You will need to research rules for when and how to make the appropriate tax payments for your area (county, state, federal).

2. Do I need liability insurance?

I do recommend having professional liability insurance as this protects you from legal action that might result from professional activities. While our liability as child life specialists is relatively low, it never hurts to be prepared, and not having coverage could be financially disastrous if you ever needed it. I purchased mine through HPSO, as I had a policy from them for my child life internship, but there are other options available.  The cost is dependent on your activities, hours you work, and where you conduct business. Check the Child Life Council forums for groups that offer insurance for child life interns.  If you are a member of a professional group like NAEYC, they might also offer liability coverage.

5.  How do you decide what to charge?

Deciding what to charge can be tricky.  You can choose to set an hourly rate, offer sliding scale payments, or price services differently based on how “intensive” you feel the preparation or work is. Honestly, I’m still trying to determine if I’ve chosen the right structure and priced services appropriately for my area.  What did I consider?  First, I researched local services and classes marketed for infants and children.  I also researched what student mental health professionals were charging for sessions.  I looked at infant massage providers, infant/toddler classes, tutors/organization coaches, social workers, and talked with a few child life specialists in private practice.  I decided to set an hourly rate for all one-on-one services with a bit of flexibility for family finances and number of sessions (lowering price for sessions requiring multiple visits). For any group classes and services, I set a minimum # of participants and then have a flat charge per participant. I came up with my rates by investigating what people were charging/paying for similar services and classes in my area (baby yoga, play sessions, infant care classes, counseling sessions).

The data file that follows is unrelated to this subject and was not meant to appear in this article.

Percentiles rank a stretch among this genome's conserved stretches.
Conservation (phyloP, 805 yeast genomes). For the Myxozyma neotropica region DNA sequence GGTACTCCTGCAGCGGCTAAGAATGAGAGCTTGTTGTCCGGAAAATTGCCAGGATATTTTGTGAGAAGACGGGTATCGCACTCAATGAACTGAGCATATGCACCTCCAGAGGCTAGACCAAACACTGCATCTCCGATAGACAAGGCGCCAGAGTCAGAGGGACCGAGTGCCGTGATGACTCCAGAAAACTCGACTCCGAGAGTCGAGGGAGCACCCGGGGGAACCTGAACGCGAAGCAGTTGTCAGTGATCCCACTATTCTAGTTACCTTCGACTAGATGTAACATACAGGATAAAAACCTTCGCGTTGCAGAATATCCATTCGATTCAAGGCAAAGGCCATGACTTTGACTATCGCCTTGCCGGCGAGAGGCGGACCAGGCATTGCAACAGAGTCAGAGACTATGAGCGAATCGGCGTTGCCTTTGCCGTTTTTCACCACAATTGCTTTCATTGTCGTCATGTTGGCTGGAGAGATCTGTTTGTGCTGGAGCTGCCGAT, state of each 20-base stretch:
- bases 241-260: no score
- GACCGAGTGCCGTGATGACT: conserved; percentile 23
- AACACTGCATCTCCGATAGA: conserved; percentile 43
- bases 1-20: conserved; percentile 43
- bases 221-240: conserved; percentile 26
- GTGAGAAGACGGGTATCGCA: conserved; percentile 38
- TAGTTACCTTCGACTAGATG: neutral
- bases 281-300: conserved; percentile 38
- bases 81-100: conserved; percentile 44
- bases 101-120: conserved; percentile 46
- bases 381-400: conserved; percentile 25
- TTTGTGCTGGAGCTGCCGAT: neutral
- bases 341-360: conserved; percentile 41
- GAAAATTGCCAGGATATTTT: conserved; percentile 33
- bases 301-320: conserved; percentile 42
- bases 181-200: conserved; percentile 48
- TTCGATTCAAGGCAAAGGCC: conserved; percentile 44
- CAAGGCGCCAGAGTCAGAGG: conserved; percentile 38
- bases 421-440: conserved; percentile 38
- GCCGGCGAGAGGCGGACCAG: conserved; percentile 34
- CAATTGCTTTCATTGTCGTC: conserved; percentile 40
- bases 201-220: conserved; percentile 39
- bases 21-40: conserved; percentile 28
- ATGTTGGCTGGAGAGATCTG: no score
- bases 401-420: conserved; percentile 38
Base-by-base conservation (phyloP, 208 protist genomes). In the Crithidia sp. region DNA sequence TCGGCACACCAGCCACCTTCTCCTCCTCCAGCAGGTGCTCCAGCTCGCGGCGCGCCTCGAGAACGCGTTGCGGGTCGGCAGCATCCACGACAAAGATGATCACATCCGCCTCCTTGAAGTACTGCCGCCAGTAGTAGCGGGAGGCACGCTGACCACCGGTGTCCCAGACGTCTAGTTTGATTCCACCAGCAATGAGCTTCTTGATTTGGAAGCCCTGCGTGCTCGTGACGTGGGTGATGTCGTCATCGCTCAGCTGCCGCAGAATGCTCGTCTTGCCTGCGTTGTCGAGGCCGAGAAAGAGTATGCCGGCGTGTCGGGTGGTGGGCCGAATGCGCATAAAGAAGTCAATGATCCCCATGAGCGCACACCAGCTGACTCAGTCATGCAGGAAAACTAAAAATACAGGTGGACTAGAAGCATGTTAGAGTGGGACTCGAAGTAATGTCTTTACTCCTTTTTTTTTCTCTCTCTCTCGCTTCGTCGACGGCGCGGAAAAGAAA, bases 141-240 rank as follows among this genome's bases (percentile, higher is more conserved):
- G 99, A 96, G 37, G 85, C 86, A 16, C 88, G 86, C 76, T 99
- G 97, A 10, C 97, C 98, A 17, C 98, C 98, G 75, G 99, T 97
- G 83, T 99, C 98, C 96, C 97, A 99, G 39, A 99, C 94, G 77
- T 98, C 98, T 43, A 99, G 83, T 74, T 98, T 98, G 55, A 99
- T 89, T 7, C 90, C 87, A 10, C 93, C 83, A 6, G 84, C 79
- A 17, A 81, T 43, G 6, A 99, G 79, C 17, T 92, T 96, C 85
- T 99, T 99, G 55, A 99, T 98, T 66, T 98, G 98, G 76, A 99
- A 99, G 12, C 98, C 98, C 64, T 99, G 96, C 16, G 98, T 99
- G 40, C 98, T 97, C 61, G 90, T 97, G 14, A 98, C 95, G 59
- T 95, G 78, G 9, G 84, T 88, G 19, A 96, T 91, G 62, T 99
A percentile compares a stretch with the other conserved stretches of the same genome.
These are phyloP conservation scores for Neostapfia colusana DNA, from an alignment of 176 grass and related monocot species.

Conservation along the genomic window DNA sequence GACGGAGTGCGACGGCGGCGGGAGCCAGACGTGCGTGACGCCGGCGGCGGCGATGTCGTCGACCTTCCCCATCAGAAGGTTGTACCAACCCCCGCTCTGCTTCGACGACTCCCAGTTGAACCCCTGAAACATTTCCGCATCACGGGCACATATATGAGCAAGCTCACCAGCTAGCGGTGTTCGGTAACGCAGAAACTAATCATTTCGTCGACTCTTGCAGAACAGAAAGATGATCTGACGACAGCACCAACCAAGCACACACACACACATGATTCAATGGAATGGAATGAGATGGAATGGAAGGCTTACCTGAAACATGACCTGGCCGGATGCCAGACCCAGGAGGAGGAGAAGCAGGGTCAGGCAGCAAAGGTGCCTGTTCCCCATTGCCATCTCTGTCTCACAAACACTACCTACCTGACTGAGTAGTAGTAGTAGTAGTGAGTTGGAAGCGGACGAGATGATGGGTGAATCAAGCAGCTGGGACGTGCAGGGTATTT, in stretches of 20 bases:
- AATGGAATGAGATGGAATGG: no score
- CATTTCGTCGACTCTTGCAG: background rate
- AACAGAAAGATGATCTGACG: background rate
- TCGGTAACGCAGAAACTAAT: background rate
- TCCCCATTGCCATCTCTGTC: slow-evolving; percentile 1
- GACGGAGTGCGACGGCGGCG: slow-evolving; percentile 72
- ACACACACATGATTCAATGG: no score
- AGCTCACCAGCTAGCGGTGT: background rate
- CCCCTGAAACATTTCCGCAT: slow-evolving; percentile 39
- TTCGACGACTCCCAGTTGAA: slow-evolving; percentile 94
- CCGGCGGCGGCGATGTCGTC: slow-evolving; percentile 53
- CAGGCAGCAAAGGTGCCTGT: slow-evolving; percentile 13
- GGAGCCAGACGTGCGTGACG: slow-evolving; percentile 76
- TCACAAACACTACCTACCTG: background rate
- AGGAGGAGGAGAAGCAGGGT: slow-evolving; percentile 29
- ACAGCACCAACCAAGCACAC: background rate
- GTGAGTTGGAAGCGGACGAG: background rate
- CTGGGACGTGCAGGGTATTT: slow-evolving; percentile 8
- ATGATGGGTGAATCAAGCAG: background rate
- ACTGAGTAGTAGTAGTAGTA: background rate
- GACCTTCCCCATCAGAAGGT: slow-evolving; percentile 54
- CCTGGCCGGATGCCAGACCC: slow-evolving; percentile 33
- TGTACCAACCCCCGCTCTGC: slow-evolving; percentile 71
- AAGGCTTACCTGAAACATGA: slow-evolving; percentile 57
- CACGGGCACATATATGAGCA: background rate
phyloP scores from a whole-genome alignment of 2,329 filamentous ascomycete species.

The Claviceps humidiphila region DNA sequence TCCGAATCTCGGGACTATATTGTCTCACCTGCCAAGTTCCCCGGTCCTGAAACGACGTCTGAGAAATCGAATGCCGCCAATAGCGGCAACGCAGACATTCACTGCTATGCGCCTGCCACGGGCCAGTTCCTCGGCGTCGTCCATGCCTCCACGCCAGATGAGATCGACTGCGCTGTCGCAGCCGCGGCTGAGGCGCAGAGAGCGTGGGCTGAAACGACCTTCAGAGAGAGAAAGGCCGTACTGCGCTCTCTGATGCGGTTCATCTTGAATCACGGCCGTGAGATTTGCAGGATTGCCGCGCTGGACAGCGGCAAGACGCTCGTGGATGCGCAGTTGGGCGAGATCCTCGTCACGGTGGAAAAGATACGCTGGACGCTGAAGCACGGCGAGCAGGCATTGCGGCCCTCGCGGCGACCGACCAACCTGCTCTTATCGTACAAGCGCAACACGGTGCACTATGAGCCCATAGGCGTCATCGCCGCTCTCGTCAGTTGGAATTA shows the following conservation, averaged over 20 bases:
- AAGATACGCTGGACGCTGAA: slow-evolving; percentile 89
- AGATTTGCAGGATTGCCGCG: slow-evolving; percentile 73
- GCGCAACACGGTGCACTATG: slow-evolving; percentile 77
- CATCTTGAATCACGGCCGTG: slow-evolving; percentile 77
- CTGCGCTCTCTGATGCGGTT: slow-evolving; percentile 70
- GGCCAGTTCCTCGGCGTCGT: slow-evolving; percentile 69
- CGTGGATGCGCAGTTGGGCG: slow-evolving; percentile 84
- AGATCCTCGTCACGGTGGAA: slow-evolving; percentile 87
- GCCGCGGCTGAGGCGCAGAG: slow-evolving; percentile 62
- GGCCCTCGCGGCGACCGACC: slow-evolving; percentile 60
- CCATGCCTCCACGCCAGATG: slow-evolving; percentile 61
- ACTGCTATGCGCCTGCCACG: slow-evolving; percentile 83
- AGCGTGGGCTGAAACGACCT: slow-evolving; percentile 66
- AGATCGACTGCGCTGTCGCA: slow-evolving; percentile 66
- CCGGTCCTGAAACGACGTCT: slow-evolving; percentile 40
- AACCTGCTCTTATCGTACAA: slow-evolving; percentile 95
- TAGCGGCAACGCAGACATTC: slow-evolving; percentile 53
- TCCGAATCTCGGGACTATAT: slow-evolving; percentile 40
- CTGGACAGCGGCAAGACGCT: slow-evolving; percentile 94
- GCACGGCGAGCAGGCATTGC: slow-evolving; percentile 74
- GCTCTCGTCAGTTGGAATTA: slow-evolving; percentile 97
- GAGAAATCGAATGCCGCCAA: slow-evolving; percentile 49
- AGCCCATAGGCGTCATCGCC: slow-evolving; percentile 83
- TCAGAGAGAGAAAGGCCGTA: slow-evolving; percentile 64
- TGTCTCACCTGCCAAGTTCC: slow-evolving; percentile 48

5.  How do you get paid?

So, you’ve thought through your business services, structure, taxes, rates, and other technical information.  Now, how will you get paid? You will need to be able to accept, record, and track expenses and payments. I wanted to avoid a delay between the time of service and when I got paid.  Sending invoices/bills can be time consuming, requires tracking, and leaves the possibility of a client not paying for your time. So, I require payment at the time of service.

I decided from talking with other professionals that I wanted to be able to accept credit card payments, cash and personal checks.  The large credit card readers that you see in stores often require you to buy the equipment and pay monthly operational fees. This might make sense for a large practice or retail situation where you are processing multiple cards daily.  But for me, it meant a large monthly expense without knowing how much I would be making. Luckily, there are now many simple mobile devices that work with your phone or tablet that let you swipe a credit card.  I reviewed several options and got a Square Reader (free!) so that I can accept credit card payments. They charge a small percentage fee that is deducted from each transaction.  I have linked my business account to my Square account, and payments from Square are deposited directly. This means that I don’t have to pay anything to Square unless I use the reader, and I don’t have to worry about transferring money from a different service or account. There are several different platforms similar to Square including Intuit’s Go Payment and Paypal Here reader.

That about wraps it up for today.  Since it’s the day before Thanksgiving I’ve been thinking a lot about gratitude.  I’m grateful to be where I am on this journey and to have the opportunity to figure out the next steps in my professional life. I’m also really grateful to get to share my experiences with you.  Have a wonderful Thanksgiving and a bright Hanukkah dear readers!

 

A Heartfelt Thanks

you are so sweet!

you are so sweet!